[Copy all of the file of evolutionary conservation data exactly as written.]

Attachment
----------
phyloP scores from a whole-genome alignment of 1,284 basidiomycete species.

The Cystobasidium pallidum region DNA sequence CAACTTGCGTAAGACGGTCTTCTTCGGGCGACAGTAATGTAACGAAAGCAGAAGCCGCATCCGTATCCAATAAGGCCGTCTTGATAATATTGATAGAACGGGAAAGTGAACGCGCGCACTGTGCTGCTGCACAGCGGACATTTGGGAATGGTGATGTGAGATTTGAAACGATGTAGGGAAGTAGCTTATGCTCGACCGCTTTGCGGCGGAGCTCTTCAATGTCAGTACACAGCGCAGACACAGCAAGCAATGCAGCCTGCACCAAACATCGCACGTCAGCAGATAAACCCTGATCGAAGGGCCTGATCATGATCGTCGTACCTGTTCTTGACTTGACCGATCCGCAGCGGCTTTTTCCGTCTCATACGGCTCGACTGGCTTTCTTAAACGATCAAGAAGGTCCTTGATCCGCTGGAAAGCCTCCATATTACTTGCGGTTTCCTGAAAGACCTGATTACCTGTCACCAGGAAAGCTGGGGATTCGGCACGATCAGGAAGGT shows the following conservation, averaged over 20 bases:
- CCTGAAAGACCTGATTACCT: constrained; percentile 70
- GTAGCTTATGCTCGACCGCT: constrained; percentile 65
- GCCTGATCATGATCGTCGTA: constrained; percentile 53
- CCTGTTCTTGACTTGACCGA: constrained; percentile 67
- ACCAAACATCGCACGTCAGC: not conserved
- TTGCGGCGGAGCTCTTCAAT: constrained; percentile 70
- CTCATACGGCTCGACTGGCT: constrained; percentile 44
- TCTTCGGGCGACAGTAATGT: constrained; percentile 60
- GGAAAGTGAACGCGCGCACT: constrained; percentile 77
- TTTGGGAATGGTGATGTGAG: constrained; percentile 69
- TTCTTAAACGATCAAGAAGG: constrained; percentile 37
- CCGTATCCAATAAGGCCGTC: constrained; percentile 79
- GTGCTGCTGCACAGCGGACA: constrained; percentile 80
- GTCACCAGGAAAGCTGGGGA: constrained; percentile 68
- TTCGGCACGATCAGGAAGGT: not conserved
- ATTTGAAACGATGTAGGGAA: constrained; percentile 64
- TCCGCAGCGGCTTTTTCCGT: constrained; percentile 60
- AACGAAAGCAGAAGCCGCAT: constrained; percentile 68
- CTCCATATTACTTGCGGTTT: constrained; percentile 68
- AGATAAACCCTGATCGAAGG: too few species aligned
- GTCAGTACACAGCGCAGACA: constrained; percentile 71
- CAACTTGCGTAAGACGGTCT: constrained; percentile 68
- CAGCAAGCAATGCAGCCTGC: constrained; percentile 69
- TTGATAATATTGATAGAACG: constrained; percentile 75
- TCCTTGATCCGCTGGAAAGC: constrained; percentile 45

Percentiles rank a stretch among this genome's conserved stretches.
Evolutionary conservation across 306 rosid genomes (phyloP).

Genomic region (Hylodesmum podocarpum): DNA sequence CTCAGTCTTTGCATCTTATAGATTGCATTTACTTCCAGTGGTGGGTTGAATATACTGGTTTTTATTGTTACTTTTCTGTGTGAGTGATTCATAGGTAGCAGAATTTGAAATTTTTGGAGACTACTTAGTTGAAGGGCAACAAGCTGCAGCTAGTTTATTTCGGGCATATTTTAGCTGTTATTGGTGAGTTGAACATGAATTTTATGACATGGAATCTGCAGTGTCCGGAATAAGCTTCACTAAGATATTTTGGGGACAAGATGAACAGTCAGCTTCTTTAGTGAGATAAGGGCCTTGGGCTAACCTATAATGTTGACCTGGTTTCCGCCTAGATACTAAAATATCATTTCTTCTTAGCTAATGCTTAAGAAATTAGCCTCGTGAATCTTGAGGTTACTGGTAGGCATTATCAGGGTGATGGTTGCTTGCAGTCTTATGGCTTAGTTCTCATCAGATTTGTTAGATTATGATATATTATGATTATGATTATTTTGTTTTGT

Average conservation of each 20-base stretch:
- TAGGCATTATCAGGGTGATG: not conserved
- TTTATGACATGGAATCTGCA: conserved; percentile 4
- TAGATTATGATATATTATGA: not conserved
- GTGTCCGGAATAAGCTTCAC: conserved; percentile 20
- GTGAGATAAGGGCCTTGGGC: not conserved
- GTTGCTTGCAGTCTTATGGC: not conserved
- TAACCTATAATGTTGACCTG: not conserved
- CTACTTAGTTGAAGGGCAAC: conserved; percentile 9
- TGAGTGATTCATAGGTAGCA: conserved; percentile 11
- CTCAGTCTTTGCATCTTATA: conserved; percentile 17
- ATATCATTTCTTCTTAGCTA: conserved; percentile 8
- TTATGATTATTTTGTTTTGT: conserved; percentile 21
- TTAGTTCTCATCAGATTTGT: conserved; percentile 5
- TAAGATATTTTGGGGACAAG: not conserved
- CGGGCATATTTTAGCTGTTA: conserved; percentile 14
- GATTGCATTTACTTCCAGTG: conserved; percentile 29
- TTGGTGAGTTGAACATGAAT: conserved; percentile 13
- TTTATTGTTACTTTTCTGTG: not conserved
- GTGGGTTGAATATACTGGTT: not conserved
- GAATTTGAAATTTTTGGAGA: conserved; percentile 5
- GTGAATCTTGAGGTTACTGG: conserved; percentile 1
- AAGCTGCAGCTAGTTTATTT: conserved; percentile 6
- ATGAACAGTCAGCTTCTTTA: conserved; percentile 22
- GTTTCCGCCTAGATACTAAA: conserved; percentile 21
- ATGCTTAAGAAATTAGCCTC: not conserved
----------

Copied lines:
phyloP scores from a whole-genome alignment of 1,284 basidiomycete species.

The Cystobasidium pallidum region DNA sequence CAACTTGCGTAAGACGGTCTTCTTCGGGCGACAGTAATGTAACGAAAGCAGAAGCCGCATCCGTATCCAATAAGGCCGTCTTGATAATATTGATAGAACGGGAAAGTGAACGCGCGCACTGTGCTGCTGCACAGCGGACATTTGGGAATGGTGATGTGAGATTTGAAACGATGTAGGGAAGTAGCTTATGCTCGACCGCTTTGCGGCGGAGCTCTTCAATGTCAGTACACAGCGCAGACACAGCAAGCAATGCAGCCTGCACCAAACATCGCACGTCAGCAGATAAACCCTGATCGAAGGGCCTGATCATGATCGTCGTACCTGTTCTTGACTTGACCGATCCGCAGCGGCTTTTTCCGTCTCATACGGCTCGACTGGCTTTCTTAAACGATCAAGAAGGTCCTTGATCCGCTGGAAAGCCTCCATATTACTTGCGGTTTCCTGAAAGACCTGATTACCTGTCACCAGGAAAGCTGGGGATTCGGCACGATCAGGAAGGT shows the following conservation, averaged over 20 bases:
- CCTGAAAGACCTGATTACCT: constrained; percentile 70
- GTAGCTTATGCTCGACCGCT: constrained; percentile 65
- GCCTGATCATGATCGTCGTA: constrained; percentile 53
- CCTGTTCTTGACTTGACCGA: constrained; percentile 67
- ACCAAACATCGCACGTCAGC: not conserved
- TTGCGGCGGAGCTCTTCAAT: constrained; percentile 70
- CTCATACGGCTCGACTGGCT: constrained; percentile 44
- TCTTCGGGCGACAGTAATGT: constrained; percentile 60
- GGAAAGTGAACGCGCGCACT: constrained; percentile 77
- TTTGGGAATGGTGATGTGAG: constrained; percentile 69
- TTCTTAAACGATCAAGAAGG: constrained; percentile 37
- CCGTATCCAATAAGGCCGTC: constrained; percentile 79
- GTGCTGCTGCACAGCGGACA: constrained; percentile 80
- GTCACCAGGAAAGCTGGGGA: constrained; percentile 68
- TTCGGCACGATCAGGAAGGT: not conserved
- ATTTGAAACGATGTAGGGAA: constrained; percentile 64
- TCCGCAGCGGCTTTTTCCGT: constrained; percentile 60
- AACGAAAGCAGAAGCCGCAT: constrained; percentile 68
- CTCCATATTACTTGCGGTTT: constrained; percentile 68
- AGATAAACCCTGATCGAAGG: too few species aligned
- GTCAGTACACAGCGCAGACA: constrained; percentile 71
- CAACTTGCGTAAGACGGTCT: constrained; percentile 68
- CAGCAAGCAATGCAGCCTGC: constrained; percentile 69
- TTGATAATATTGATAGAACG: constrained; percentile 75
- TCCTTGATCCGCTGGAAAGC: constrained; percentile 45

Percentiles rank a stretch among this genome's conserved stretches.
Evolutionary conservation across 306 rosid genomes (phyloP).

Genomic region (Hylodesmum podocarpum): DNA sequence CTCAGTCTTTGCATCTTATAGATTGCATTTACTTCCAGTGGTGGGTTGAATATACTGGTTTTTATTGTTACTTTTCTGTGTGAGTGATTCATAGGTAGCAGAATTTGAAATTTTTGGAGACTACTTAGTTGAAGGGCAACAAGCTGCAGCTAGTTTATTTCGGGCATATTTTAGCTGTTATTGGTGAGTTGAACATGAATTTTATGACATGGAATCTGCAGTGTCCGGAATAAGCTTCACTAAGATATTTTGGGGACAAGATGAACAGTCAGCTTCTTTAGTGAGATAAGGGCCTTGGGCTAACCTATAATGTTGACCTGGTTTCCGCCTAGATACTAAAATATCATTTCTTCTTAGCTAATGCTTAAGAAATTAGCCTCGTGAATCTTGAGGTTACTGGTAGGCATTATCAGGGTGATGGTTGCTTGCAGTCTTATGGCTTAGTTCTCATCAGATTTGTTAGATTATGATATATTATGATTATGATTATTTTGTTTTGT

Average conservation of each 20-base stretch:
- TAGGCATTATCAGGGTGATG: not conserved
- TTTATGACATGGAATCTGCA: conserved; percentile 4
- TAGATTATGATATATTATGA: not conserved
- GTGTCCGGAATAAGCTTCAC: conserved; percentile 20
- GTGAGATAAGGGCCTTGGGC: not conserved
- GTTGCTTGCAGTCTTATGGC: not conserved
- TAACCTATAATGTTGACCTG: not conserved
- CTACTTAGTTGAAGGGCAAC: conserved; percentile 9
- TGAGTGATTCATAGGTAGCA: conserved; percentile 11
- CTCAGTCTTTGCATCTTATA: conserved; percentile 17
- ATATCATTTCTTCTTAGCTA: conserved; percentile 8
- TTATGATTATTTTGTTTTGT: conserved; percentile 21
- TTAGTTCTCATCAGATTTGT: conserved; percentile 5
- TAAGATATTTTGGGGACAAG: not conserved
- CGGGCATATTTTAGCTGTTA: conserved; percentile 14
- GATTGCATTTACTTCCAGTG: conserved; percentile 29
- TTGGTGAGTTGAACATGAAT: conserved; percentile 13
- TTTATTGTTACTTTTCTGTG: not conserved
- GTGGGTTGAATATACTGGTT: not conserved
- GAATTTGAAATTTTTGGAGA: conserved; percentile 5
- GTGAATCTTGAGGTTACTGG: conserved; percentile 1
- AAGCTGCAGCTAGTTTATTT: conserved; percentile 6
- ATGAACAGTCAGCTTCTTTA: conserved; percentile 22
- GTTTCCGCCTAGATACTAAA: conserved; percentile 21
- ATGCTTAAGAAATTAGCCTC: not conserved